Bodh Gaya, Bihar
Pilgrims start arriving at Bodh Gaya’s Mahabodhi Temple complex (a UNESCO World Heritage Site) since early morning. The complex contains several holy sites, including the Bodhi Tree under which, about 2,500 years ago, Prince Siddhartha of Lumbini (Nepal) gained enlightenment and became known as the Buddha, the main temple dating back to the 5th/6th century, the Animeshlochana Temple, Cankamana or the Cloister Walk, Ajapala Nigrodha Tree, the Rajayatana Tree, etc. The temple is usually open between 5am to 9pm. But may have a different schedule on auspicious days, especially on Buddha Purnima (on May 4, 2015; expect a very hot weather). bstdc.bih.nic.in
In Bodhgaya, almost every nation with a Buddhist following has their own monasteries – Bhutan, China, Japan, Myanmar, Nepal, Sri Lanka, and Thailand. Besides, there are monasteries belonging to the lesser known sects of Indian Buddhism. These monasteries are usually open between 5am-12pm and 2-6pm. Not far from the Thai monastery is a park with the image of the Great Buddha (80feet). Bodh Gaya is connected to the rest of the country through Gaya, 12km away. Avoid travelling to and from Bodh Gaya at night.
Kapilvastu, Uttar Pradesh
Known as Piprahwa now, a section of archaeologists and historians believe this is the site of the palace where Shakya Prince Siddhartha was staying when he saw the three sights that changed his life forever. He was determined to find out why people suffered and travelled for six years until he reached the place that later came to be known as Bodh Gaya. The place is 110km from Gorakhpur and has a UPSTDC tourist lodge (05544-261489). One can also visit Nepal from here to see Buddha’s birthplace, Lumbini.
Kushinagar, Uttar Pradesh
The site of Buddha’s mahaparinirvana (death), Kushinagar is also one of the holiest sites for Buddhists. Since Buddha’s death, many stupas and other memorials have been built here over time. Most of the attractions lie along the 2.5km long Buddha Marg. The most attractive of all is the Mahaparinirvana Temple with its over 20-feet tall statue of reclining Buddha carved in the 5th century. The nearest town Kasia, is 55km from Gorakhpur; the UPSTDC tourist bungalow (Ph.05564-273045) is in Padrauna, the place where Buddha is said to have taken his last meal. www.kushinagar.com.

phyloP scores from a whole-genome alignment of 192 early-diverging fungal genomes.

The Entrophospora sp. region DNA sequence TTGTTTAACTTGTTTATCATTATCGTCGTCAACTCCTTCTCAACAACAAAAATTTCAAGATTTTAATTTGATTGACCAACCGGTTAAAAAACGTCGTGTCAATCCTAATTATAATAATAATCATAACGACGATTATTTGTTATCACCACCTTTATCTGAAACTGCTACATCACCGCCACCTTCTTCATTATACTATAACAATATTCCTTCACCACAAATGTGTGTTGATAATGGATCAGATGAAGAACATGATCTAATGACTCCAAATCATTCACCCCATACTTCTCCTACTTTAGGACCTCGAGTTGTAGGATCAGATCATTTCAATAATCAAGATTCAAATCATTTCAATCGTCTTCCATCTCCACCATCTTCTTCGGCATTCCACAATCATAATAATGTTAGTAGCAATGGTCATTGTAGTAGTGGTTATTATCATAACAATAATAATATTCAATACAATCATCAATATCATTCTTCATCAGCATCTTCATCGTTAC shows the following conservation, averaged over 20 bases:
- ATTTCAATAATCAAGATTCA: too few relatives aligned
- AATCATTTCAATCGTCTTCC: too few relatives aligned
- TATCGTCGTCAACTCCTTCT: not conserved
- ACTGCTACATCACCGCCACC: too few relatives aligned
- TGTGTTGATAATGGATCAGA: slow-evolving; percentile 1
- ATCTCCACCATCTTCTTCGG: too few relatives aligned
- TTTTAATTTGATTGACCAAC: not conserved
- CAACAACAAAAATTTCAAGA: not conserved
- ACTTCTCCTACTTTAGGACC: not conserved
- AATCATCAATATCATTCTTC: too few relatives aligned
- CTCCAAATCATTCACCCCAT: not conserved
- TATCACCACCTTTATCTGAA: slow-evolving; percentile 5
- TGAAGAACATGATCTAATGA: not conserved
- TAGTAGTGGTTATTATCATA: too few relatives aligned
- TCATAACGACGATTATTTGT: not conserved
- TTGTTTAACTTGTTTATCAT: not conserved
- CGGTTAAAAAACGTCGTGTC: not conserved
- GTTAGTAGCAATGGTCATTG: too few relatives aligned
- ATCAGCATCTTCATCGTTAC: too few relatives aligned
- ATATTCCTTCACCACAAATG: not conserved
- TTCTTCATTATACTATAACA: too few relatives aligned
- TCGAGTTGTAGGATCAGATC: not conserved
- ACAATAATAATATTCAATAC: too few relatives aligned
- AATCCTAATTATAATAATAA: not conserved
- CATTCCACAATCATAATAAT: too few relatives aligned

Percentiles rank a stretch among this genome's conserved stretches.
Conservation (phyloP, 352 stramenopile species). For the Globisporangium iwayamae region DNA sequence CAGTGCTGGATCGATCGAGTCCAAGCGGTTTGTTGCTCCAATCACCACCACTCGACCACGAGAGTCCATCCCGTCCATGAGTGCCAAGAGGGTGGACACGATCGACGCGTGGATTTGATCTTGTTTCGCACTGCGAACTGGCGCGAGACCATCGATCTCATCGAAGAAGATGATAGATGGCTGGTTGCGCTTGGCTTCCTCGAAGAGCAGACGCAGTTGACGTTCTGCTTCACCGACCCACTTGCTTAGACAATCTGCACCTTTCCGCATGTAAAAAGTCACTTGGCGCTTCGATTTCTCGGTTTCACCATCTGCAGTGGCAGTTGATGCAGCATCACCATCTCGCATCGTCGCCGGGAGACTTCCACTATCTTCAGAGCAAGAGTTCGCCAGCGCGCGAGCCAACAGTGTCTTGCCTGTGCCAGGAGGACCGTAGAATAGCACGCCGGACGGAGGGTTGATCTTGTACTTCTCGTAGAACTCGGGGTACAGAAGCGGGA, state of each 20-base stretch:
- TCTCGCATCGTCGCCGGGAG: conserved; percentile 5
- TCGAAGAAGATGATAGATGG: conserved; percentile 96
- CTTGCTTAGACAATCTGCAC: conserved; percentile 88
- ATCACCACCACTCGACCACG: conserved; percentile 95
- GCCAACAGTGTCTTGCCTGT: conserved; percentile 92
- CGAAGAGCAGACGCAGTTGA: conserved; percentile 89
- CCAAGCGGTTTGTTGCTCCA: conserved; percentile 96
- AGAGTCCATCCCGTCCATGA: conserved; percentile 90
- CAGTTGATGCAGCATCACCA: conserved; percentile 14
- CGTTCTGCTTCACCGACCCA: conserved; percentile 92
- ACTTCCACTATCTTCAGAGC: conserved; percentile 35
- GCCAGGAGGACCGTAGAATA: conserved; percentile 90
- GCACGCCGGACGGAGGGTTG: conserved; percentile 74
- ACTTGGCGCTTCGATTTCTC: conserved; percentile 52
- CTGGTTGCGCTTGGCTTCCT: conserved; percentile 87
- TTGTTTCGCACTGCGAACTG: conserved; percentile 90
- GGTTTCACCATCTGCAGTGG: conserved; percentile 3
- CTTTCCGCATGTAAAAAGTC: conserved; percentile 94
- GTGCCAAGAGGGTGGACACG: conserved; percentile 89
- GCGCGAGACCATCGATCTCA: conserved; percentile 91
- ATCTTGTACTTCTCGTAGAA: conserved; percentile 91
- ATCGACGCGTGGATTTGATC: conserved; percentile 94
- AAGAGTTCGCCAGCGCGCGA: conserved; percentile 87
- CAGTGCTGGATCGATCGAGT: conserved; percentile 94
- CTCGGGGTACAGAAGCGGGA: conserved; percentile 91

The capital of the Magadhan Empire prior to Pataliputra, Rajgir is better known for its curative hot springs (although the bathing enclosure leaves much to be desired). During the rainy season, Buddha would reside at Griddhakuta Hill, a part of the Ratnagiri chain of hills. On the other end of the Ratnagiri is the Saptaparni Cave where the first international Buddhist council was organised after Buddha’s death to write down his teachings. To commemorate the 2,500 years of the first council, the Japanese Buddhist Association built a stupa above the cave and an aerial ropeway connecting it to the bottom of the hill. The ruins of the famous Nalanda Mahavihara, the university town founded in 411 AD, is 11km from here.
Sarnath, Uttar Pradesh
Located near Varanasi (13km), Buddha delivered his first sermon to five disciples in Sarnath. Emperor Ashoka built several memorials over here. The two most famous stupas here today are the Chaukhandi and the Dhamek Stupa. The Mulagandhakuti Vihara, run by the Mahabodhi Society, contains frescos by the famous Japanese artist Kosetsu Nosu. The Archaeological Museum (www.sarnathmuseumasi.org; closed on Friday) here is the oldest site museum of the Archaeological Survey of India and displays antiquities dating between 3rd century BC and 12th century AD.
Sravasti, Uttar Pradesh
Known as Sahet-Mahet in ancient times, this is where the Buddha performed several miracles. Sravasti is about 180km from Gorakhpur. You can stay at the UPSTDC tourist bungalow (Ph. 05252-265302). shravasti.nic.in.